The falling rain is black and viscous and heavy like mud. The ominous precipitation drenches 20-year-old Yasuko while she is in a small boat on her way back to downtown Hiroshima. The black stains left by the rain just cannot be washed off, no matter how hard she tries.

The scene is from a film adaptation of the novel "Kuroi Ame" (Black rain) by Masuji Ibuse (1898-1993).

Shortly after the city of Hiroshima was incinerated by an atomic bomb on Aug. 6, 1945, a most unusual rainfall occurred.

"The shafts of rain were as thick as fountain pens," Yasuko wrote in her diary. "It was midsummer, but it was so chilly it made me shiver."

On July 29, the Hiroshima District Court is to hand down its verdict on a group lawsuit instituted in 2015.

The plaintiffs, who at the time numbered about 80, sought to be officially recognized as hibakusha, A-bomb survivors, because they were exposed to the black rain 75 years ago and have suffered ever since from symptoms, which they claim were caused by radiation exposure.

Their main point of contention is that even though the rain fell across a broad area in and around the city, only the people who happened to be in the "heavy rain zone" were given special treatment.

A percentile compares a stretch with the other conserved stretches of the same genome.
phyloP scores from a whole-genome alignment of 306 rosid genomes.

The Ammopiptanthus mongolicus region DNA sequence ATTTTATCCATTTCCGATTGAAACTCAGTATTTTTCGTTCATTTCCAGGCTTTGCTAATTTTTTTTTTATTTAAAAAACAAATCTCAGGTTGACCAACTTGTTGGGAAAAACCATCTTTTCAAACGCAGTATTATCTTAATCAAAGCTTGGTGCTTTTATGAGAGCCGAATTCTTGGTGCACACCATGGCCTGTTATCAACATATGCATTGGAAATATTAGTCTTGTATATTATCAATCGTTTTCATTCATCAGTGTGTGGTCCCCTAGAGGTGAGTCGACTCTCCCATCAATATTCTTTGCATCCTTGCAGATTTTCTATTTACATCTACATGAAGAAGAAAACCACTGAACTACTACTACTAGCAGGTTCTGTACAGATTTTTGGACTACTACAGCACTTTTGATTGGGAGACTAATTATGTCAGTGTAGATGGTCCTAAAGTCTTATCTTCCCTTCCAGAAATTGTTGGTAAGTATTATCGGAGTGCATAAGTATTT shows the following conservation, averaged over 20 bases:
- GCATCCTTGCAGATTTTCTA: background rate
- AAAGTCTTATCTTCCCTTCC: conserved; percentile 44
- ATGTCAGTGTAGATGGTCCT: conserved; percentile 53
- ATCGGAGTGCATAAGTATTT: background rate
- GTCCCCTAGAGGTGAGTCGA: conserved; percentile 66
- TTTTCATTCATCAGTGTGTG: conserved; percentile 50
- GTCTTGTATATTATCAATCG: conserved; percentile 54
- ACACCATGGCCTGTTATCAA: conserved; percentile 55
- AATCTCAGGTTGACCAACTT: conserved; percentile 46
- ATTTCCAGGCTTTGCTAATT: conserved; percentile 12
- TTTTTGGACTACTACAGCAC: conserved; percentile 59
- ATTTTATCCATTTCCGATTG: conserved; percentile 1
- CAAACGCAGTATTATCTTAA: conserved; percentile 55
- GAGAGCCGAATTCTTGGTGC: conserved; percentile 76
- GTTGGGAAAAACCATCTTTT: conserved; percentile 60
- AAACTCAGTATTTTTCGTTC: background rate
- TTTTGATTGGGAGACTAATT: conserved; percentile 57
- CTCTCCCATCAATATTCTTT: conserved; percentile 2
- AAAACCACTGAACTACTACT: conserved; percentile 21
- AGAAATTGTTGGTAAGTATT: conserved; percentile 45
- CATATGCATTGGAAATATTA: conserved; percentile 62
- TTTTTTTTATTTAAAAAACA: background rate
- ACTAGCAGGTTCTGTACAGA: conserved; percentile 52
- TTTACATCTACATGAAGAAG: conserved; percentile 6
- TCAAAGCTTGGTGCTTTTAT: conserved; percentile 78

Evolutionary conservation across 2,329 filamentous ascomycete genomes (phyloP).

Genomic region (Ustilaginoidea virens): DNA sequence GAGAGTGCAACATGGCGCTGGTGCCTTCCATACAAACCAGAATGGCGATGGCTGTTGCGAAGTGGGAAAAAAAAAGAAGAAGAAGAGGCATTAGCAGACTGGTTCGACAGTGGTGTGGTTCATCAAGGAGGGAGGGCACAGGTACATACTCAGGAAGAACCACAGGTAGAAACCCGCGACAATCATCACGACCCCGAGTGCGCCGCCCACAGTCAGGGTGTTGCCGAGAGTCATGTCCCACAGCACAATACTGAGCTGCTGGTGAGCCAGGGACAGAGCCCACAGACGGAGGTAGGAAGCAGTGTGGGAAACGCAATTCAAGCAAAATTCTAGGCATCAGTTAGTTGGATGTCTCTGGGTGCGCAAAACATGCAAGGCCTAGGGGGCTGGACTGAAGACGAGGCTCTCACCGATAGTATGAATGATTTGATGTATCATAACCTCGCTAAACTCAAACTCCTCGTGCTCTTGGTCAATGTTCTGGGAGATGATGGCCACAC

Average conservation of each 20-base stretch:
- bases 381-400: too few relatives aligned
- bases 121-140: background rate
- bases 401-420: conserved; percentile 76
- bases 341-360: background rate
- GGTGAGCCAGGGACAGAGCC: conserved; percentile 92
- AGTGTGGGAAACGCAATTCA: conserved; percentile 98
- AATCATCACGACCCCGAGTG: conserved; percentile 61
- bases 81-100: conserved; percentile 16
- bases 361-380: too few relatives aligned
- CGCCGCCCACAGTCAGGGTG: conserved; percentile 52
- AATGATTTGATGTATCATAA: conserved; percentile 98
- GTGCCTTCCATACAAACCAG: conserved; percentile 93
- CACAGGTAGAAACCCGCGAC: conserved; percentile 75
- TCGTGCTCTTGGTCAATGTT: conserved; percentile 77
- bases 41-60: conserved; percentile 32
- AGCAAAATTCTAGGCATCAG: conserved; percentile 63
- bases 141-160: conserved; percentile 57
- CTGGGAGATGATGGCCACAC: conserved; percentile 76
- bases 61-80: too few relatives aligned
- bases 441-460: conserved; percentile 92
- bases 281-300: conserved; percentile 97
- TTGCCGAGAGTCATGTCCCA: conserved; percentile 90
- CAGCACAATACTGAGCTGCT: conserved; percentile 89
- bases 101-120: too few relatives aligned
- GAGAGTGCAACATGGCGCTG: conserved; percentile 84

But the plaintiffs were in the "light rain zone" and zones outside the recognized precipitation area.

"Fragments of tatami flooring and pens fell from the sky, and then the black rain came," read one passage from the depositions submitted to the court.

"The rain left black stains on my shirt," another passage read.

Since the suit was filed five years ago, more than 10 plaintiffs have died.

Back in 1976, the Japanese government set a boundary line between the "heavy rain" and "light rain" zones. Some Hiroshima residents immediately questioned the demarcation.

"On the other side of the river in front of my home, the rain that fell was deemed radioactive by the government, but the rain on my side was judged to be just ordinary rain," one resident complained.

The government's decision to draw that arbitrary line and stick to it is definitely not acceptable.

In the film, Yasuko appears to be quite healthy at first. But she soon starts displaying symptoms of radiation poisoning, one after another, and her hair falls out in thick clumps.

Surely, the terror depicted in that scene must have been exactly the reality faced by hibakusha.

The black rain lasted only a few hours. But 75 years after the end of World War II, people are still suffering.

--The Asahi Shimbun, July 29

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Vox Populi, Vox Dei is a popular daily column that takes up a wide range of topics, including culture, arts and social trends and developments. Written by veteran Asahi Shimbun writers, the column provides useful perspectives on and insights into contemporary Japan and its culture.